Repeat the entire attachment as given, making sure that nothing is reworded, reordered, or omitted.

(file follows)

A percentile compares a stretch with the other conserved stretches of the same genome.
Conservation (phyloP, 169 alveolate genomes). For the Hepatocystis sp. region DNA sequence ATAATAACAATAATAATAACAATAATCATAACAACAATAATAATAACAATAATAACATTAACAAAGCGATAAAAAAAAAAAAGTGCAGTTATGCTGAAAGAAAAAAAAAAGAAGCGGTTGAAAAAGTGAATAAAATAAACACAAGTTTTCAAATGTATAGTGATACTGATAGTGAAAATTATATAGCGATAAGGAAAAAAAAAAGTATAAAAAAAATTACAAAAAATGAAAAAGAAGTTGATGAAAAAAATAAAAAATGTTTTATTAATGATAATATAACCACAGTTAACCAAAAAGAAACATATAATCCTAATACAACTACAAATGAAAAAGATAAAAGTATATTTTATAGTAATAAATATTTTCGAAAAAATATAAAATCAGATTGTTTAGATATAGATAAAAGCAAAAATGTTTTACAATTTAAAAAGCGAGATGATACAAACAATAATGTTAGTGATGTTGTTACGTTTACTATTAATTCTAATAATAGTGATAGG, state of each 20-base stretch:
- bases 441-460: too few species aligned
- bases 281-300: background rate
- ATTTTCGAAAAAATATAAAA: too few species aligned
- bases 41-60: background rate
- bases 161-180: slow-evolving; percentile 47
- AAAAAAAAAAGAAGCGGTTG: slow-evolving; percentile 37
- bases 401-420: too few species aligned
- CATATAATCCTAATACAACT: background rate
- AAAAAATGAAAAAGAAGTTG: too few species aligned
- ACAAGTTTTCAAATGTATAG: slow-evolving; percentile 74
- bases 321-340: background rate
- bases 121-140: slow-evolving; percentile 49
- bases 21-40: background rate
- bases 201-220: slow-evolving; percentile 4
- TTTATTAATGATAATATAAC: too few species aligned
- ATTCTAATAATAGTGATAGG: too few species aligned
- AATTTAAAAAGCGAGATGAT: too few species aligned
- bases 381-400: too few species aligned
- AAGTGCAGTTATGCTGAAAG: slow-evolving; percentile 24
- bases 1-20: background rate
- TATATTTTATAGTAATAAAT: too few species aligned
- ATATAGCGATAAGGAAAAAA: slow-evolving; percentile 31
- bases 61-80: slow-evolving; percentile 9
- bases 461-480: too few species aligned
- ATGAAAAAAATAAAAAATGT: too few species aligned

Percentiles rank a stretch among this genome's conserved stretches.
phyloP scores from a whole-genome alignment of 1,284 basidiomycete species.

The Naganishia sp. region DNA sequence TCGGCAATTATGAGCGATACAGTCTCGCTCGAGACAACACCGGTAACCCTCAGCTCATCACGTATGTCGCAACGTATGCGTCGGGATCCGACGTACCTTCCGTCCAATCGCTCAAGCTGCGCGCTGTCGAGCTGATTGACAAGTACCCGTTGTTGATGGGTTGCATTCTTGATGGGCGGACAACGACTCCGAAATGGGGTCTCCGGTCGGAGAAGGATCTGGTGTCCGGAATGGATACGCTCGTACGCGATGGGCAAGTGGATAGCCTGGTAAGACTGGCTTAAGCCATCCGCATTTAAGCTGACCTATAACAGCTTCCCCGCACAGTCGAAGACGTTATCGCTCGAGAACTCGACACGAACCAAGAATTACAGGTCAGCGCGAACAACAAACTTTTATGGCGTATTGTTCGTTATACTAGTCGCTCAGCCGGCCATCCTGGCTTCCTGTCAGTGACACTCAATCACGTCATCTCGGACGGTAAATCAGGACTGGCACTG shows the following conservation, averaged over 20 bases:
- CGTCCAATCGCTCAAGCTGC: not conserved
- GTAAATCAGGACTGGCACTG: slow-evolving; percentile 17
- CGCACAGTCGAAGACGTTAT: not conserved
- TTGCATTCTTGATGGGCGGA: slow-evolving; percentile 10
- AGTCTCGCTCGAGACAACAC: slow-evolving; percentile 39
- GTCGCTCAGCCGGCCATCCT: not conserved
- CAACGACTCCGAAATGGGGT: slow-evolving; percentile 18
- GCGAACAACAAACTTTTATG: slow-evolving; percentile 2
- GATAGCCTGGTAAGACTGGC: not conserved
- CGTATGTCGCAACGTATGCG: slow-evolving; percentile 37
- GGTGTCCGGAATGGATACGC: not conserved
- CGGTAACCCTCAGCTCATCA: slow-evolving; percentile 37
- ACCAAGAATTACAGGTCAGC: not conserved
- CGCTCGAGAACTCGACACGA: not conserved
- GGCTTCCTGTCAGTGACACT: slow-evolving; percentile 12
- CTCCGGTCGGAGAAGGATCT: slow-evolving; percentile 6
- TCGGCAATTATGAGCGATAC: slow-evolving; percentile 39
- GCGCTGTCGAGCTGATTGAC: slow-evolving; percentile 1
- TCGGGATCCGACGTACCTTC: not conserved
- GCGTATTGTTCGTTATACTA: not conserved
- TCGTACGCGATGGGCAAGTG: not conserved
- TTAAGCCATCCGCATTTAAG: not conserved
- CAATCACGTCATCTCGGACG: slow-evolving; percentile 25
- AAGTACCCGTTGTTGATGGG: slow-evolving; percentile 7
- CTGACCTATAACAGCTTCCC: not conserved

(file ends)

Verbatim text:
A percentile compares a stretch with the other conserved stretches of the same genome.
Conservation (phyloP, 169 alveolate genomes). For the Hepatocystis sp. region DNA sequence ATAATAACAATAATAATAACAATAATCATAACAACAATAATAATAACAATAATAACATTAACAAAGCGATAAAAAAAAAAAAGTGCAGTTATGCTGAAAGAAAAAAAAAAGAAGCGGTTGAAAAAGTGAATAAAATAAACACAAGTTTTCAAATGTATAGTGATACTGATAGTGAAAATTATATAGCGATAAGGAAAAAAAAAAGTATAAAAAAAATTACAAAAAATGAAAAAGAAGTTGATGAAAAAAATAAAAAATGTTTTATTAATGATAATATAACCACAGTTAACCAAAAAGAAACATATAATCCTAATACAACTACAAATGAAAAAGATAAAAGTATATTTTATAGTAATAAATATTTTCGAAAAAATATAAAATCAGATTGTTTAGATATAGATAAAAGCAAAAATGTTTTACAATTTAAAAAGCGAGATGATACAAACAATAATGTTAGTGATGTTGTTACGTTTACTATTAATTCTAATAATAGTGATAGG, state of each 20-base stretch:
- bases 441-460: too few species aligned
- bases 281-300: background rate
- ATTTTCGAAAAAATATAAAA: too few species aligned
- bases 41-60: background rate
- bases 161-180: slow-evolving; percentile 47
- AAAAAAAAAAGAAGCGGTTG: slow-evolving; percentile 37
- bases 401-420: too few species aligned
- CATATAATCCTAATACAACT: background rate
- AAAAAATGAAAAAGAAGTTG: too few species aligned
- ACAAGTTTTCAAATGTATAG: slow-evolving; percentile 74
- bases 321-340: background rate
- bases 121-140: slow-evolving; percentile 49
- bases 21-40: background rate
- bases 201-220: slow-evolving; percentile 4
- TTTATTAATGATAATATAAC: too few species aligned
- ATTCTAATAATAGTGATAGG: too few species aligned
- AATTTAAAAAGCGAGATGAT: too few species aligned
- bases 381-400: too few species aligned
- AAGTGCAGTTATGCTGAAAG: slow-evolving; percentile 24
- bases 1-20: background rate
- TATATTTTATAGTAATAAAT: too few species aligned
- ATATAGCGATAAGGAAAAAA: slow-evolving; percentile 31
- bases 61-80: slow-evolving; percentile 9
- bases 461-480: too few species aligned
- ATGAAAAAAATAAAAAATGT: too few species aligned

Percentiles rank a stretch among this genome's conserved stretches.
phyloP scores from a whole-genome alignment of 1,284 basidiomycete species.

The Naganishia sp. region DNA sequence TCGGCAATTATGAGCGATACAGTCTCGCTCGAGACAACACCGGTAACCCTCAGCTCATCACGTATGTCGCAACGTATGCGTCGGGATCCGACGTACCTTCCGTCCAATCGCTCAAGCTGCGCGCTGTCGAGCTGATTGACAAGTACCCGTTGTTGATGGGTTGCATTCTTGATGGGCGGACAACGACTCCGAAATGGGGTCTCCGGTCGGAGAAGGATCTGGTGTCCGGAATGGATACGCTCGTACGCGATGGGCAAGTGGATAGCCTGGTAAGACTGGCTTAAGCCATCCGCATTTAAGCTGACCTATAACAGCTTCCCCGCACAGTCGAAGACGTTATCGCTCGAGAACTCGACACGAACCAAGAATTACAGGTCAGCGCGAACAACAAACTTTTATGGCGTATTGTTCGTTATACTAGTCGCTCAGCCGGCCATCCTGGCTTCCTGTCAGTGACACTCAATCACGTCATCTCGGACGGTAAATCAGGACTGGCACTG shows the following conservation, averaged over 20 bases:
- CGTCCAATCGCTCAAGCTGC: not conserved
- GTAAATCAGGACTGGCACTG: slow-evolving; percentile 17
- CGCACAGTCGAAGACGTTAT: not conserved
- TTGCATTCTTGATGGGCGGA: slow-evolving; percentile 10
- AGTCTCGCTCGAGACAACAC: slow-evolving; percentile 39
- GTCGCTCAGCCGGCCATCCT: not conserved
- CAACGACTCCGAAATGGGGT: slow-evolving; percentile 18
- GCGAACAACAAACTTTTATG: slow-evolving; percentile 2
- GATAGCCTGGTAAGACTGGC: not conserved
- CGTATGTCGCAACGTATGCG: slow-evolving; percentile 37
- GGTGTCCGGAATGGATACGC: not conserved
- CGGTAACCCTCAGCTCATCA: slow-evolving; percentile 37
- ACCAAGAATTACAGGTCAGC: not conserved
- CGCTCGAGAACTCGACACGA: not conserved
- GGCTTCCTGTCAGTGACACT: slow-evolving; percentile 12
- CTCCGGTCGGAGAAGGATCT: slow-evolving; percentile 6
- TCGGCAATTATGAGCGATAC: slow-evolving; percentile 39
- GCGCTGTCGAGCTGATTGAC: slow-evolving; percentile 1
- TCGGGATCCGACGTACCTTC: not conserved
- GCGTATTGTTCGTTATACTA: not conserved
- TCGTACGCGATGGGCAAGTG: not conserved
- TTAAGCCATCCGCATTTAAG: not conserved
- CAATCACGTCATCTCGGACG: slow-evolving; percentile 25
- AAGTACCCGTTGTTGATGGG: slow-evolving; percentile 7
- CTGACCTATAACAGCTTCCC: not conserved